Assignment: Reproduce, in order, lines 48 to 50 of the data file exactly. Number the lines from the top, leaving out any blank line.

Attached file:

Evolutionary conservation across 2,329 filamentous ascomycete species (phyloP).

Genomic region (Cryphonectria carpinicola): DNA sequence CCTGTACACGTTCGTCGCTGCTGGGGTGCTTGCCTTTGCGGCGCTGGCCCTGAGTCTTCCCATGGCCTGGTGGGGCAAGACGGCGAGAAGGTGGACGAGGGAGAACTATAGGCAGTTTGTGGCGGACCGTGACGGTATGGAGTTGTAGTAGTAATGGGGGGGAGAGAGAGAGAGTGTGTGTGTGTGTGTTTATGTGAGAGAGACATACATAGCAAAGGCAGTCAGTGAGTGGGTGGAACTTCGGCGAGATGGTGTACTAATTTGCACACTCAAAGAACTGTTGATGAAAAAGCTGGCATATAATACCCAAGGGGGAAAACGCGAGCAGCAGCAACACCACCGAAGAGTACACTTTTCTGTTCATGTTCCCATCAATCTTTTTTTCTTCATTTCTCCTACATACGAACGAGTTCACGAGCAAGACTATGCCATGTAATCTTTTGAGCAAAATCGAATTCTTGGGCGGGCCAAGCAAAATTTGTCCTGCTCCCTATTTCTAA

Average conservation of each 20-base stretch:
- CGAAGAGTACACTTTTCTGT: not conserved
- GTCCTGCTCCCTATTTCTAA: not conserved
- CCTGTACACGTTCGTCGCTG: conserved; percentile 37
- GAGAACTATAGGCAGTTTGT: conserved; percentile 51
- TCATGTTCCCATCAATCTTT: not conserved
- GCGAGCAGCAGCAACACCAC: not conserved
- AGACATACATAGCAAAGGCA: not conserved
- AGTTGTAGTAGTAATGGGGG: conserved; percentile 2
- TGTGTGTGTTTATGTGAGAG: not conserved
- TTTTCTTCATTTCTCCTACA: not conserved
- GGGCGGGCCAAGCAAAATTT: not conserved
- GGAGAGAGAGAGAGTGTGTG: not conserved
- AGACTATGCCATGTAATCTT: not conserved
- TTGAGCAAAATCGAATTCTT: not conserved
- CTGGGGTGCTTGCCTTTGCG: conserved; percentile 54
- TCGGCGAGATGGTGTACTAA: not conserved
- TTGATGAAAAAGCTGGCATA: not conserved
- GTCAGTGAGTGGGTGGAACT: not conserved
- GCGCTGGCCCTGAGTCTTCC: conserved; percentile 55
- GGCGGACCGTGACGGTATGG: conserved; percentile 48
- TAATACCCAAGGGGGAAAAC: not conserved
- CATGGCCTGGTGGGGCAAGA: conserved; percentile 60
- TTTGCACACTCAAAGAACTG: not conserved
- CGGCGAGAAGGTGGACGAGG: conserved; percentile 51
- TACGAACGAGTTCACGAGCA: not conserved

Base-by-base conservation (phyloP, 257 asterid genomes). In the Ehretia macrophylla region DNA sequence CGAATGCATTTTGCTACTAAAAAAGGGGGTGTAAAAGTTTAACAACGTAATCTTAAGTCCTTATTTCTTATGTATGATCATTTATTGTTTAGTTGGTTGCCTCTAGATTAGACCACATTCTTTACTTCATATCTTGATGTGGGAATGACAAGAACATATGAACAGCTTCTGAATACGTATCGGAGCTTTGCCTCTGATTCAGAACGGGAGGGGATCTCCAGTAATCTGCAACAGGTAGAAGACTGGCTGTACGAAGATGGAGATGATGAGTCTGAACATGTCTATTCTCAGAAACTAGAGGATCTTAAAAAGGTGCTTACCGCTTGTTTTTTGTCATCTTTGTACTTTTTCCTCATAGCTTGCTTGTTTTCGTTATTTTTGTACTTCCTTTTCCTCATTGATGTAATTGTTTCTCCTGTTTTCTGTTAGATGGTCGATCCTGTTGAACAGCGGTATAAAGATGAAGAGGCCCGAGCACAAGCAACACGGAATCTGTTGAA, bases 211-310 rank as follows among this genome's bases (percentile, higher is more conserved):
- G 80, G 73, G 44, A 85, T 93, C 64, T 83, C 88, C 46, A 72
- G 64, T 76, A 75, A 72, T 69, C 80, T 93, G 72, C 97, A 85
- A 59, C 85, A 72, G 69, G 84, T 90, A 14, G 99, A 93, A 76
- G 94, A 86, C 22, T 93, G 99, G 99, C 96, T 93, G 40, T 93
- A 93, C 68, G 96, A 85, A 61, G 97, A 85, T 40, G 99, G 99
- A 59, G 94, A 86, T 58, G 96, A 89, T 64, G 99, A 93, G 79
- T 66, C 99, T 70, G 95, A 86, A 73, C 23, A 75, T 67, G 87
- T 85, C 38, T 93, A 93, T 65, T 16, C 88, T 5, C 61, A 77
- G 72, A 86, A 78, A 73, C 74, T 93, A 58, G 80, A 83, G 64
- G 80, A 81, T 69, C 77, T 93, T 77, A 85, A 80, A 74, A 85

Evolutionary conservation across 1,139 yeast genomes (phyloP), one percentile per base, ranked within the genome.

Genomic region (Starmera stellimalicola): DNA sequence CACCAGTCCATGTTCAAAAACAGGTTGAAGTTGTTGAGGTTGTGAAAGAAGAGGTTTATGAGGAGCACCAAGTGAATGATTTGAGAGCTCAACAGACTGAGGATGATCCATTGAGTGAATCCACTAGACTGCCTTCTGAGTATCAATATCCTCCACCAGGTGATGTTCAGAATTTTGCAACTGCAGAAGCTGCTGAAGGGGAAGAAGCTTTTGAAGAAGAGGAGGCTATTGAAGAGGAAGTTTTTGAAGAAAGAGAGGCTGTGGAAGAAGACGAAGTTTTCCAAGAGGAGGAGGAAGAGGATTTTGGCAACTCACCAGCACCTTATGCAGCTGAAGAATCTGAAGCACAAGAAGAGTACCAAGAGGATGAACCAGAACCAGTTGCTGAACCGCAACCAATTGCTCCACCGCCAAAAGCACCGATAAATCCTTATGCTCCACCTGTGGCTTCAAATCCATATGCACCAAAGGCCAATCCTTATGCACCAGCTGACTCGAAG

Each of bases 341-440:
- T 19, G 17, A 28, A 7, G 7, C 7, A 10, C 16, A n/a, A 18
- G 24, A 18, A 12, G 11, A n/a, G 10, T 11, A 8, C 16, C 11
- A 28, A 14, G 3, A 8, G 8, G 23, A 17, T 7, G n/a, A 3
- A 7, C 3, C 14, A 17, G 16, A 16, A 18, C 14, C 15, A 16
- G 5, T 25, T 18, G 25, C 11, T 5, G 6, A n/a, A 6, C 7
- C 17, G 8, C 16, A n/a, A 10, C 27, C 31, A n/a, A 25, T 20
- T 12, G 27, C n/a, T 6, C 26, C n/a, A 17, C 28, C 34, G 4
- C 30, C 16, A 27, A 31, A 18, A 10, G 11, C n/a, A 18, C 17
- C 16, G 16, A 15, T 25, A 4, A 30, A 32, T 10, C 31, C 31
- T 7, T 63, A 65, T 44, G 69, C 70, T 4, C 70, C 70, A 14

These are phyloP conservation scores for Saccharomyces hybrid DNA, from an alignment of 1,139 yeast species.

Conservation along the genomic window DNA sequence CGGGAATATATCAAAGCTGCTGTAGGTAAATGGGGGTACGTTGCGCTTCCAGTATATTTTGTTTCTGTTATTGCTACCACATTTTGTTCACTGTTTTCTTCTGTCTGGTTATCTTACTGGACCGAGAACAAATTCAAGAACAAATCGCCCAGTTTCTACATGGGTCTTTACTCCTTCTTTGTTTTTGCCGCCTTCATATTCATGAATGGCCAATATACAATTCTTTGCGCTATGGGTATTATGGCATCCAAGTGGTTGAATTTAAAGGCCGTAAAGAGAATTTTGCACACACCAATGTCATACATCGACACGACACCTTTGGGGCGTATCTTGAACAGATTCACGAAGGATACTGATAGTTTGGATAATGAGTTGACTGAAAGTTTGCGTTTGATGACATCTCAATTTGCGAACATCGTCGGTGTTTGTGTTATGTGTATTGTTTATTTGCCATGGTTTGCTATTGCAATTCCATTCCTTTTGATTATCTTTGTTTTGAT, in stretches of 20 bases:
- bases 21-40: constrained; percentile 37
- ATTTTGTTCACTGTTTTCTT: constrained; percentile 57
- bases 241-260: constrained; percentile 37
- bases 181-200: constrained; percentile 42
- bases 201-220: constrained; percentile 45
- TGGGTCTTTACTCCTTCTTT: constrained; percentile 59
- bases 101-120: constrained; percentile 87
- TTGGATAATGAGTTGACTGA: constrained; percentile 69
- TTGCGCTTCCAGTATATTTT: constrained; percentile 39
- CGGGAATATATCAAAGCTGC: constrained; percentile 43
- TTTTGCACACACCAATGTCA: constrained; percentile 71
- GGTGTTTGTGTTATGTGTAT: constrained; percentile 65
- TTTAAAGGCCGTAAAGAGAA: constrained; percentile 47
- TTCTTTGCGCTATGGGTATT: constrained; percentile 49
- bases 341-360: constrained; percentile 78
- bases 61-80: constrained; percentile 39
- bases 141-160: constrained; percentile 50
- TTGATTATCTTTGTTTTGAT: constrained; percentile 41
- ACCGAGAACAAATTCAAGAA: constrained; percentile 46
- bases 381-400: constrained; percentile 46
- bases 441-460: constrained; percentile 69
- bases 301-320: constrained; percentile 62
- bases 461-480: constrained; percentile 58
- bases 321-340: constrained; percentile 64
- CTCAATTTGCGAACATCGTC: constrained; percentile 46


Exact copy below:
- C 17, G 8, C 16, A n/a, A 10, C 27, C 31, A n/a, A 25, T 20
- T 12, G 27, C n/a, T 6, C 26, C n/a, A 17, C 28, C 34, G 4
- C 30, C 16, A 27, A 31, A 18, A 10, G 11, C n/a, A 18, C 17